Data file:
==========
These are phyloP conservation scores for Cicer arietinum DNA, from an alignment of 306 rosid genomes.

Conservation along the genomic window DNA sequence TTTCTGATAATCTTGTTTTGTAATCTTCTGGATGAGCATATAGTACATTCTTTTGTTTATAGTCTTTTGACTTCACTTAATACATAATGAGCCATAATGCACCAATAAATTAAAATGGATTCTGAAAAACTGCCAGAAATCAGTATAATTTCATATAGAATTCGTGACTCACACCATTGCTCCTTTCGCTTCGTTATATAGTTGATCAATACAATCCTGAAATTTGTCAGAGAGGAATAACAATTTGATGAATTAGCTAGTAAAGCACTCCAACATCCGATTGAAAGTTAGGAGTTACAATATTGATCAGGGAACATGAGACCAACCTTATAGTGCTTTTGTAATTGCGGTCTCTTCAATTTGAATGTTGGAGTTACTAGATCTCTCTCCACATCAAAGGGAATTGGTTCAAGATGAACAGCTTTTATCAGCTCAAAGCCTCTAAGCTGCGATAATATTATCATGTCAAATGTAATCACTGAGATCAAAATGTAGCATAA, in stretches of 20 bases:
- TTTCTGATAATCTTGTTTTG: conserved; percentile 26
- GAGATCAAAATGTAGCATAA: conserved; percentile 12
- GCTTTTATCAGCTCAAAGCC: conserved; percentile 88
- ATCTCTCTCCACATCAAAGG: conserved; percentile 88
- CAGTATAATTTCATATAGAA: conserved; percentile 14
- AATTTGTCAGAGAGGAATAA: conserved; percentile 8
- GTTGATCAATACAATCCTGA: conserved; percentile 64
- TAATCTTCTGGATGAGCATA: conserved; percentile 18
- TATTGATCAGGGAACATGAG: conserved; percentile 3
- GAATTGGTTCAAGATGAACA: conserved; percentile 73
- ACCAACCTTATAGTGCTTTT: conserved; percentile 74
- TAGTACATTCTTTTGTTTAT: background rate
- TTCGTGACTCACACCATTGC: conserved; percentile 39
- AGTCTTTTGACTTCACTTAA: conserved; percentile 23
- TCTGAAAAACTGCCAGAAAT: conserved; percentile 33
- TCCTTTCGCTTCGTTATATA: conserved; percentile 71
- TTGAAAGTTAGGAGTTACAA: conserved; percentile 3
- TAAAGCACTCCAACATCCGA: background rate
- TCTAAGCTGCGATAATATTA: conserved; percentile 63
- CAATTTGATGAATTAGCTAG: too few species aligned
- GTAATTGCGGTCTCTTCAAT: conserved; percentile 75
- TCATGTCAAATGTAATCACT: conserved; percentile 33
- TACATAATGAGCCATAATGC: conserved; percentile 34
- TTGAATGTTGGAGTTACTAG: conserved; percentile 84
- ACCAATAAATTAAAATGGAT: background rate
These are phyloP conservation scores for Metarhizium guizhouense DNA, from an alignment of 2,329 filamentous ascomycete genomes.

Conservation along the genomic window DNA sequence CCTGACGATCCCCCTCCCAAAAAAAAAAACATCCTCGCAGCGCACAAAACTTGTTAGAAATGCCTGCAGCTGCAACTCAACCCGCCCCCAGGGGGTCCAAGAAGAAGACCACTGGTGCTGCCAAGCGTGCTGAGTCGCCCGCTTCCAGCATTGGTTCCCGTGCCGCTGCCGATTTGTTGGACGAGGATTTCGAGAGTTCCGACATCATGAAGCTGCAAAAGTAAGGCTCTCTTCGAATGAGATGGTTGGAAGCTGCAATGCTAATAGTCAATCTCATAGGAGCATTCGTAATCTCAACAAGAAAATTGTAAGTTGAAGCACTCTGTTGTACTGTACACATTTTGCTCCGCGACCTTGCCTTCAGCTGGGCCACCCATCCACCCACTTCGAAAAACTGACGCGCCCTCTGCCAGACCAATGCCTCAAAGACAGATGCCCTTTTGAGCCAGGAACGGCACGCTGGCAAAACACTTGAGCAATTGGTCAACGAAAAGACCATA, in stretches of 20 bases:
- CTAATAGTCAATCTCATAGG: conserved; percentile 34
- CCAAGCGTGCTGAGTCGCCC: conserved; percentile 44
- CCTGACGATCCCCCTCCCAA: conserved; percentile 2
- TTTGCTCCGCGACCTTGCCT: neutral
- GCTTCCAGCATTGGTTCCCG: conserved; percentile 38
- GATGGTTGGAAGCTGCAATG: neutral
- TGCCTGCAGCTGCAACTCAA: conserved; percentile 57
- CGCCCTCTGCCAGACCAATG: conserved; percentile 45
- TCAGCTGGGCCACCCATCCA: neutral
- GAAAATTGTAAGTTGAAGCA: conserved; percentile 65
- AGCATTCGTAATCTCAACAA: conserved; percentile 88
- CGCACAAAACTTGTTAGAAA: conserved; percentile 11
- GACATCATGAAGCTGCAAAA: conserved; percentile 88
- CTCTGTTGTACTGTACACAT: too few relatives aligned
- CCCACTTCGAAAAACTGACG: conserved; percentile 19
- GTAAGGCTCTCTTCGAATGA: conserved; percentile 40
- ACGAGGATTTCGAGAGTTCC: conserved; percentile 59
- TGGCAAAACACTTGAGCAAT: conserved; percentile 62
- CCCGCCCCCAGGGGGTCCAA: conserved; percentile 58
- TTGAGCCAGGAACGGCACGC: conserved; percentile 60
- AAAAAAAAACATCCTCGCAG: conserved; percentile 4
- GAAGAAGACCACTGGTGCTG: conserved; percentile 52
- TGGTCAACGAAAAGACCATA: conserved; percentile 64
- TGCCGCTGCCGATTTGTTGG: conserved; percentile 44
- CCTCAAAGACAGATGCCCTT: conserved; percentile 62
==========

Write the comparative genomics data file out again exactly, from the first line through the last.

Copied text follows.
These are phyloP conservation scores for Cicer arietinum DNA, from an alignment of 306 rosid genomes.

Conservation along the genomic window DNA sequence TTTCTGATAATCTTGTTTTGTAATCTTCTGGATGAGCATATAGTACATTCTTTTGTTTATAGTCTTTTGACTTCACTTAATACATAATGAGCCATAATGCACCAATAAATTAAAATGGATTCTGAAAAACTGCCAGAAATCAGTATAATTTCATATAGAATTCGTGACTCACACCATTGCTCCTTTCGCTTCGTTATATAGTTGATCAATACAATCCTGAAATTTGTCAGAGAGGAATAACAATTTGATGAATTAGCTAGTAAAGCACTCCAACATCCGATTGAAAGTTAGGAGTTACAATATTGATCAGGGAACATGAGACCAACCTTATAGTGCTTTTGTAATTGCGGTCTCTTCAATTTGAATGTTGGAGTTACTAGATCTCTCTCCACATCAAAGGGAATTGGTTCAAGATGAACAGCTTTTATCAGCTCAAAGCCTCTAAGCTGCGATAATATTATCATGTCAAATGTAATCACTGAGATCAAAATGTAGCATAA, in stretches of 20 bases:
- TTTCTGATAATCTTGTTTTG: conserved; percentile 26
- GAGATCAAAATGTAGCATAA: conserved; percentile 12
- GCTTTTATCAGCTCAAAGCC: conserved; percentile 88
- ATCTCTCTCCACATCAAAGG: conserved; percentile 88
- CAGTATAATTTCATATAGAA: conserved; percentile 14
- AATTTGTCAGAGAGGAATAA: conserved; percentile 8
- GTTGATCAATACAATCCTGA: conserved; percentile 64
- TAATCTTCTGGATGAGCATA: conserved; percentile 18
- TATTGATCAGGGAACATGAG: conserved; percentile 3
- GAATTGGTTCAAGATGAACA: conserved; percentile 73
- ACCAACCTTATAGTGCTTTT: conserved; percentile 74
- TAGTACATTCTTTTGTTTAT: background rate
- TTCGTGACTCACACCATTGC: conserved; percentile 39
- AGTCTTTTGACTTCACTTAA: conserved; percentile 23
- TCTGAAAAACTGCCAGAAAT: conserved; percentile 33
- TCCTTTCGCTTCGTTATATA: conserved; percentile 71
- TTGAAAGTTAGGAGTTACAA: conserved; percentile 3
- TAAAGCACTCCAACATCCGA: background rate
- TCTAAGCTGCGATAATATTA: conserved; percentile 63
- CAATTTGATGAATTAGCTAG: too few species aligned
- GTAATTGCGGTCTCTTCAAT: conserved; percentile 75
- TCATGTCAAATGTAATCACT: conserved; percentile 33
- TACATAATGAGCCATAATGC: conserved; percentile 34
- TTGAATGTTGGAGTTACTAG: conserved; percentile 84
- ACCAATAAATTAAAATGGAT: background rate
These are phyloP conservation scores for Metarhizium guizhouense DNA, from an alignment of 2,329 filamentous ascomycete genomes.

Conservation along the genomic window DNA sequence CCTGACGATCCCCCTCCCAAAAAAAAAAACATCCTCGCAGCGCACAAAACTTGTTAGAAATGCCTGCAGCTGCAACTCAACCCGCCCCCAGGGGGTCCAAGAAGAAGACCACTGGTGCTGCCAAGCGTGCTGAGTCGCCCGCTTCCAGCATTGGTTCCCGTGCCGCTGCCGATTTGTTGGACGAGGATTTCGAGAGTTCCGACATCATGAAGCTGCAAAAGTAAGGCTCTCTTCGAATGAGATGGTTGGAAGCTGCAATGCTAATAGTCAATCTCATAGGAGCATTCGTAATCTCAACAAGAAAATTGTAAGTTGAAGCACTCTGTTGTACTGTACACATTTTGCTCCGCGACCTTGCCTTCAGCTGGGCCACCCATCCACCCACTTCGAAAAACTGACGCGCCCTCTGCCAGACCAATGCCTCAAAGACAGATGCCCTTTTGAGCCAGGAACGGCACGCTGGCAAAACACTTGAGCAATTGGTCAACGAAAAGACCATA, in stretches of 20 bases:
- CTAATAGTCAATCTCATAGG: conserved; percentile 34
- CCAAGCGTGCTGAGTCGCCC: conserved; percentile 44
- CCTGACGATCCCCCTCCCAA: conserved; percentile 2
- TTTGCTCCGCGACCTTGCCT: neutral
- GCTTCCAGCATTGGTTCCCG: conserved; percentile 38
- GATGGTTGGAAGCTGCAATG: neutral
- TGCCTGCAGCTGCAACTCAA: conserved; percentile 57
- CGCCCTCTGCCAGACCAATG: conserved; percentile 45
- TCAGCTGGGCCACCCATCCA: neutral
- GAAAATTGTAAGTTGAAGCA: conserved; percentile 65
- AGCATTCGTAATCTCAACAA: conserved; percentile 88
- CGCACAAAACTTGTTAGAAA: conserved; percentile 11
- GACATCATGAAGCTGCAAAA: conserved; percentile 88
- CTCTGTTGTACTGTACACAT: too few relatives aligned
- CCCACTTCGAAAAACTGACG: conserved; percentile 19
- GTAAGGCTCTCTTCGAATGA: conserved; percentile 40
- ACGAGGATTTCGAGAGTTCC: conserved; percentile 59
- TGGCAAAACACTTGAGCAAT: conserved; percentile 62
- CCCGCCCCCAGGGGGTCCAA: conserved; percentile 58
- TTGAGCCAGGAACGGCACGC: conserved; percentile 60
- AAAAAAAAACATCCTCGCAG: conserved; percentile 4
- GAAGAAGACCACTGGTGCTG: conserved; percentile 52
- TGGTCAACGAAAAGACCATA: conserved; percentile 64
- TGCCGCTGCCGATTTGTTGG: conserved; percentile 44
- CCTCAAAGACAGATGCCCTT: conserved; percentile 62